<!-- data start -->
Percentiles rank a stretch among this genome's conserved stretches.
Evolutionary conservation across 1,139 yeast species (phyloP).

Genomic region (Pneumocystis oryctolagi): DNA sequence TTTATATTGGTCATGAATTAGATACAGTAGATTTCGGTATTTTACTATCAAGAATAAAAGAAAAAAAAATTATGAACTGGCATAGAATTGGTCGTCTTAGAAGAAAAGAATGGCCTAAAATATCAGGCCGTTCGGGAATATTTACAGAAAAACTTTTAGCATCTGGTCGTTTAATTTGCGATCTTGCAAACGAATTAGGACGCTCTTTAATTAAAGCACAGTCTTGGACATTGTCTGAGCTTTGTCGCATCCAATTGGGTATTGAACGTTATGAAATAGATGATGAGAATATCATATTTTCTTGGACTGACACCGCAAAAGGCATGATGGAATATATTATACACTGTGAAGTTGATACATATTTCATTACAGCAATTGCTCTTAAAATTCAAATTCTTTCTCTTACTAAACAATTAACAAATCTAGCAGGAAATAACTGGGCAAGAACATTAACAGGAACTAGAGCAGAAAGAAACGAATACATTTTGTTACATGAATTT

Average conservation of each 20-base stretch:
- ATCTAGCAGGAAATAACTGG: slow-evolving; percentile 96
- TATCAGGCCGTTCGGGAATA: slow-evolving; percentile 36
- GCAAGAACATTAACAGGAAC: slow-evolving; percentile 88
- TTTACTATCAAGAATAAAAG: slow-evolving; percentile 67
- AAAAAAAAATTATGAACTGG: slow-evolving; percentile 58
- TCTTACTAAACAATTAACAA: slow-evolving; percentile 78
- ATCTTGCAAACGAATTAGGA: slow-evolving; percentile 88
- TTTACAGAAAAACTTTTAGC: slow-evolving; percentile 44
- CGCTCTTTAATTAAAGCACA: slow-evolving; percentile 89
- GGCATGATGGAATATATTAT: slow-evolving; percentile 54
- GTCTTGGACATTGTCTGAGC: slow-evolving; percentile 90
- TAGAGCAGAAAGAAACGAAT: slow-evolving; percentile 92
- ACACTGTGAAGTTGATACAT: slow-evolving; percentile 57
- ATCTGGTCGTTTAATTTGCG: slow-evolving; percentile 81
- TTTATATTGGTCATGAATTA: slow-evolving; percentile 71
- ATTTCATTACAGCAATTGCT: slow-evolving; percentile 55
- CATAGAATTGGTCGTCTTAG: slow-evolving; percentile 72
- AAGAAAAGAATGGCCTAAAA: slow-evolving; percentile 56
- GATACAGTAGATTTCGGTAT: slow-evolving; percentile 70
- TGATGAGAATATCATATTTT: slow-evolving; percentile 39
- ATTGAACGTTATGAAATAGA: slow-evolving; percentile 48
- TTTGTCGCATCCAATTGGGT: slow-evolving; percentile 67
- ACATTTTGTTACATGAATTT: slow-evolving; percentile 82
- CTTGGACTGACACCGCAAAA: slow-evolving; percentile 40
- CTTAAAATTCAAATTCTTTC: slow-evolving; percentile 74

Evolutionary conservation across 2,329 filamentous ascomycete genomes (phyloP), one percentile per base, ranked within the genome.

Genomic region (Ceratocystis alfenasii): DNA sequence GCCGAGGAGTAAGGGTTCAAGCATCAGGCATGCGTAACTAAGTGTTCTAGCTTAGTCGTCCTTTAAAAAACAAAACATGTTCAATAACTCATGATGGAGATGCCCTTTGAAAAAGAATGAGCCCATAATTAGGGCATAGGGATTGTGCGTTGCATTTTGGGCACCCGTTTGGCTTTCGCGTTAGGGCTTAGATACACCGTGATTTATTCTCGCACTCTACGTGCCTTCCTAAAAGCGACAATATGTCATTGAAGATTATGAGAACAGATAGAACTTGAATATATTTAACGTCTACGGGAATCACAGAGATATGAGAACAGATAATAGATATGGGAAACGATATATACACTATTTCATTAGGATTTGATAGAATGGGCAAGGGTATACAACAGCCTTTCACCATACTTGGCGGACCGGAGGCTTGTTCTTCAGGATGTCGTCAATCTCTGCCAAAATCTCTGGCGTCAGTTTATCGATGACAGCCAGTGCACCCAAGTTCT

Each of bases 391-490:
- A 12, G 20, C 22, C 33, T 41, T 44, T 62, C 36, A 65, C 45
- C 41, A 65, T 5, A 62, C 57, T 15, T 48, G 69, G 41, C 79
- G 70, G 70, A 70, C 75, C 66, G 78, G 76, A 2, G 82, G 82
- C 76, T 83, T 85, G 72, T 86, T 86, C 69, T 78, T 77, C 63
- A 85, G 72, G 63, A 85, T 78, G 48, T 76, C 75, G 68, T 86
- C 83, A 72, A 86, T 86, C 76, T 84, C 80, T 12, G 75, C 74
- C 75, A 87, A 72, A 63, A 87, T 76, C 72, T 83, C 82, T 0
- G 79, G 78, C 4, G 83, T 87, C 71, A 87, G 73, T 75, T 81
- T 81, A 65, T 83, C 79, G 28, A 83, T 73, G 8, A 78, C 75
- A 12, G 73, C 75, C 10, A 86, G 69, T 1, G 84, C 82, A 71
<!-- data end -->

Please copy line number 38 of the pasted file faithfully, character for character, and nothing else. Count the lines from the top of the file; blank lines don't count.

- C 83, A 72, A 86, T 86, C 76, T 84, C 80, T 12, G 75, C 74